Make us your home page

Get the quickest, smartest news, analysis and photos from the Bucs game emailed to you shortly after the final whistle.

(View our Privacy Policy)

Tampa Bay Rays lose to Colorado Rockies 5-3

DENVER — David Price's problem in his first four starts was a surprising inability to throw strikes. The pitches that were in the zone were dazzling but too many missed, and he would pitch himself out of games despite not allowing much damage.

Wednesday night, the rookie left-hander showed marked improvement in throwing the ball over the plate, working a career-high seven innings without a walk. But this time he left a few too many where the Rockies could reach them in a 5-3 loss that snapped the Rays' six-game winning streak.

"Just the complete opposite side of the spectrum," Price said. "I walk a ton of guys and I give up one and go 41/3 or something. Then I don't walk anyone and I give up five. (But) I didn't beat myself tonight, and that's fine."

Price was baffled by his early struggles, walking 18 in his first 19 innings, including six in one game and five twice, and reaching his 100-pitch limit without completing six innings.

Wednesday, he threw the ball over the plate with a remarkable consistency, 70 times in 99 pitches, never going to a three-ball count.

He struck out five but allowed a career-high 10 hits, including four straight to start the second inning, the biggest a three-run home run by No. 7 hitter Troy Tulowitzki on a hanging slider, as the Rockies took a 4-0 lead. Price gave up a homer on another hanger to No. 8 hitter Chris Ianetta to open the fourth.

"It cost us the game," Price said. "That's tough."

As disappointing as the loss was, Price and the Rays viewed it as a welcome improvement — and potentially much needed with Scott Kazmir apparently on his way back.

"Much better," manager Joe Maddon. "I was really impressed after the home run by Tulo­witzki, he pitched really well for the rest of that game. I like it. More sliders. Sliders for strikes. He threw a changeup toward the end that was a good pitch. Fastball command much better.

"It's never been a question of composure for me, he's always had that. He just looked comfortable throwing the ball over the plate today."

A night after breaking the Rockies' 11-game winning streak, the Rays (35-32) saw their six-game streak, which became the longest in the majors, come to an end.

Price's handful of errant pitches, and his remorse at not throwing more changeups early to mix up his repertoire, was only part of the problem.

The Rays couldn't do much against Rockies starter Aaron Cook, even with Pat Burrell making his rightfield debut on the strength of his 11-for-16 career numbers.

Cook held the hot-hitting Rays to three runs over seven innings — with Burrell knocking in one —and relievers Manny Corpas and Huston Street took it from there.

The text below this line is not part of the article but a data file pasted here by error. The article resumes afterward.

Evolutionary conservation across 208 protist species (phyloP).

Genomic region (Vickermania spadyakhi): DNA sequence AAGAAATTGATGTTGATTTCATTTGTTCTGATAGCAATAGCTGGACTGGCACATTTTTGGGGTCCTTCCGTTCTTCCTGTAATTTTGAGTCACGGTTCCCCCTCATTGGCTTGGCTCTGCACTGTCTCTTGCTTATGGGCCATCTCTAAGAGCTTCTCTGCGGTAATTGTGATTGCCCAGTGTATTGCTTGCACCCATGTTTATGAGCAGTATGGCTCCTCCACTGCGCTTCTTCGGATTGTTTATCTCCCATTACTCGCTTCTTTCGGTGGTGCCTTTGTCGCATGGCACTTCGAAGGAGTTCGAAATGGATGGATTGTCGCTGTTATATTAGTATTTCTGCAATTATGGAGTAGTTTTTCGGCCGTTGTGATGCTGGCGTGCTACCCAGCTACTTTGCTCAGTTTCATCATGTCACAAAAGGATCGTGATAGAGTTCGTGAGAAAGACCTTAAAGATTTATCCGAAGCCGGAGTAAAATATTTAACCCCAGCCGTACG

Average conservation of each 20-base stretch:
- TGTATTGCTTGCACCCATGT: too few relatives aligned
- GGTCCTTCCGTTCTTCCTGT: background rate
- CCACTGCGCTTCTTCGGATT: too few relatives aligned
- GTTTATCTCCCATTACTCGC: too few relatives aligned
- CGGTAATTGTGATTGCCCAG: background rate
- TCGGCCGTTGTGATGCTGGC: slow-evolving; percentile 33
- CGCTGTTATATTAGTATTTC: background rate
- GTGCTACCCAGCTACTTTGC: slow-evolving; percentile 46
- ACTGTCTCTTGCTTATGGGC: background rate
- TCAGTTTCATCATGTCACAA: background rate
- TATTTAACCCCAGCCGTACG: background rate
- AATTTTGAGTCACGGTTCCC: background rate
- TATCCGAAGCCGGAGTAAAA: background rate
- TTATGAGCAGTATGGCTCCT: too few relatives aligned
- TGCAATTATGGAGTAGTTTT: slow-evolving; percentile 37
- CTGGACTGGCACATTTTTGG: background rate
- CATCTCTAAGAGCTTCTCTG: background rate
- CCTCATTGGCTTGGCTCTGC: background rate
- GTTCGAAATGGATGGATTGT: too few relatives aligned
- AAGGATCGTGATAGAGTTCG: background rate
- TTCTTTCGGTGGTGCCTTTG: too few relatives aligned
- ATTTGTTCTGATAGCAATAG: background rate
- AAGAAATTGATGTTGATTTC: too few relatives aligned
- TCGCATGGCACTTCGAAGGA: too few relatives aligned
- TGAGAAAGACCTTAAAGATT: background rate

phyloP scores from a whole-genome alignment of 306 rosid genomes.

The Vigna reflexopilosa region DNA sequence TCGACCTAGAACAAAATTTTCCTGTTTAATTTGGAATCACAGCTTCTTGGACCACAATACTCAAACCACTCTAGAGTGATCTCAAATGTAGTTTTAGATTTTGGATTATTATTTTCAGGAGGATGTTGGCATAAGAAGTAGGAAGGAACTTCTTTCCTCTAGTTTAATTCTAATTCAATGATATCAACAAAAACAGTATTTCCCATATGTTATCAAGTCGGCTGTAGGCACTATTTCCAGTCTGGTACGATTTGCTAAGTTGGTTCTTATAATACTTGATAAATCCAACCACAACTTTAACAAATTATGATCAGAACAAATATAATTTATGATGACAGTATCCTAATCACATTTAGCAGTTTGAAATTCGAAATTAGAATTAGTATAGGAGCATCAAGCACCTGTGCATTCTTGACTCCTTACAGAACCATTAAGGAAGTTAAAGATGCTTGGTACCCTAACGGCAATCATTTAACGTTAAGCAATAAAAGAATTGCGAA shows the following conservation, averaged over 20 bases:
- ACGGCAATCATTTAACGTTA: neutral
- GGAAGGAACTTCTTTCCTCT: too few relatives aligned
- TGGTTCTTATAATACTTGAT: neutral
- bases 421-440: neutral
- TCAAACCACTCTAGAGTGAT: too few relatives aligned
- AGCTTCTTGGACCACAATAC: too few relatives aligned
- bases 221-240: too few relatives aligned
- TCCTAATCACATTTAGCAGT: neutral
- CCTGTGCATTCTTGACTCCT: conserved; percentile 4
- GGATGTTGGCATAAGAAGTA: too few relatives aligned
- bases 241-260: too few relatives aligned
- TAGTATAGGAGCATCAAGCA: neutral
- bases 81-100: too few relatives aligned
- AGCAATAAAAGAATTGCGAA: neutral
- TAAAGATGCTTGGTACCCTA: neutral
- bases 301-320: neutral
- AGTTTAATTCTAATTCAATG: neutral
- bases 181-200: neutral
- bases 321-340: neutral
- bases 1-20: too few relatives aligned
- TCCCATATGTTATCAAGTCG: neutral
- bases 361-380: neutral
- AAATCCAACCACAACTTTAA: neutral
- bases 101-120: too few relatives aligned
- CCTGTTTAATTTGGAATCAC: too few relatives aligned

"I thought we could have probably been a little more aggressive with (Cook)," Burrell said, "but we made a game of it."

The Rays had a few chances, including a two-on, no-out start to the third that included Price's single in his first big-league at-bat. Another key moment was in the fifth, after Carl Crawford and Evan Lon­goria hit back-to-back homers with two outs, Carlos Peña walked and Ben Zobrist reached on an error, but Burrell flied to deep right.

"What are you gonna do," Burrell said.

On this night, they had to settle for Price's progress.

Rockies 5

Rays 3


Tampa Bay Rays lose to Colorado Rockies 5-3 06/17/09 [Last modified: Thursday, June 18, 2009 12:34am]
Photo reprints | Article reprints

© 2017 Tampa Bay Times


Join the discussion: Click to view comments, add yours

  1. Chris Archer knocked out early as Rays lose to Orioles (w/video)

    The Heater

    BALTIMORE — Another short outing by Chris Archer led to another long afternoon for the Rays in a 9-4 loss to the Orioles on Sunday.

    Chris Archer has not gotten past four innings in four of his past five starts. [WILL VRAGOVIC | Times]
  2. Bucs-Vikings report card: Where's this explosive offense we heard about all offseason?


    O NO

    True, the Bucs defense looked pretty leaky in the 34-17 loss to the Vikings. But you know what needs to happen when the defense is getting torched? The offense needs to step up. In games such as these, with defensive players seemingly getting hurt every play, the offense needs to outscore the other …

    Minnesota Vikings cornerback Trae Waynes (26) intercepts a Jameis Winston pass intended for wide receiver DeSean Jackson (11) during the first half. [LOREN ELLIOTT   |   Times]
  3. Bucs-Vikings: Instant analysis from Tampa Bay's 34-17 loss


    MINNEAPOLIS — Here's Rick Stroud and Tom Jones' instant analysis from the Bucs' 34-17 loss at Minnesota Sunday. More to come from Rick & Tom — and Greg Auman —- from Minneapolis later today.

    Minnesota Vikings wide receiver Jarius Wright (17) dives over the pylon for a touchdown as  Bucs cornerback Ryan Smith (29) defends. [LOREN ELLIOTT   |   Times]
  4. Worst-Case scenario: Case Keenum, Vikings hand Bucs 34-17 loss


    MINNEAPOLIS — With key defensive starters out with injury, the Bucs were dominated by the Minnesota Vikings on Sunday, with fill-in quarterback Case Keenum beating Tampa Bay for the third year in a row, …

    Bucs quarterback Jameis Winston (3) is sacked by Minnesota Vikings defensive end Everson Griffen (97) during the first half. [LOREN ELLIOTT   |   Times]
  5. Bucs-Vikings: A by-the-numbers look at the Bucs' 34-17 loss


    Tampa Bay Buccaneers defensive tackle Clinton McDonald (98) hits Minnesota Vikings quarterback Case Keenum (7) as he passes during the first half of an NFL game between the Tampa Bay Buccaneers and Minnesota Vikings at U.S. Bank Stadium in Minneapolis, Minn., on Sunday, Sept. 24, 2017. LOREN ELLIOTT   |   Times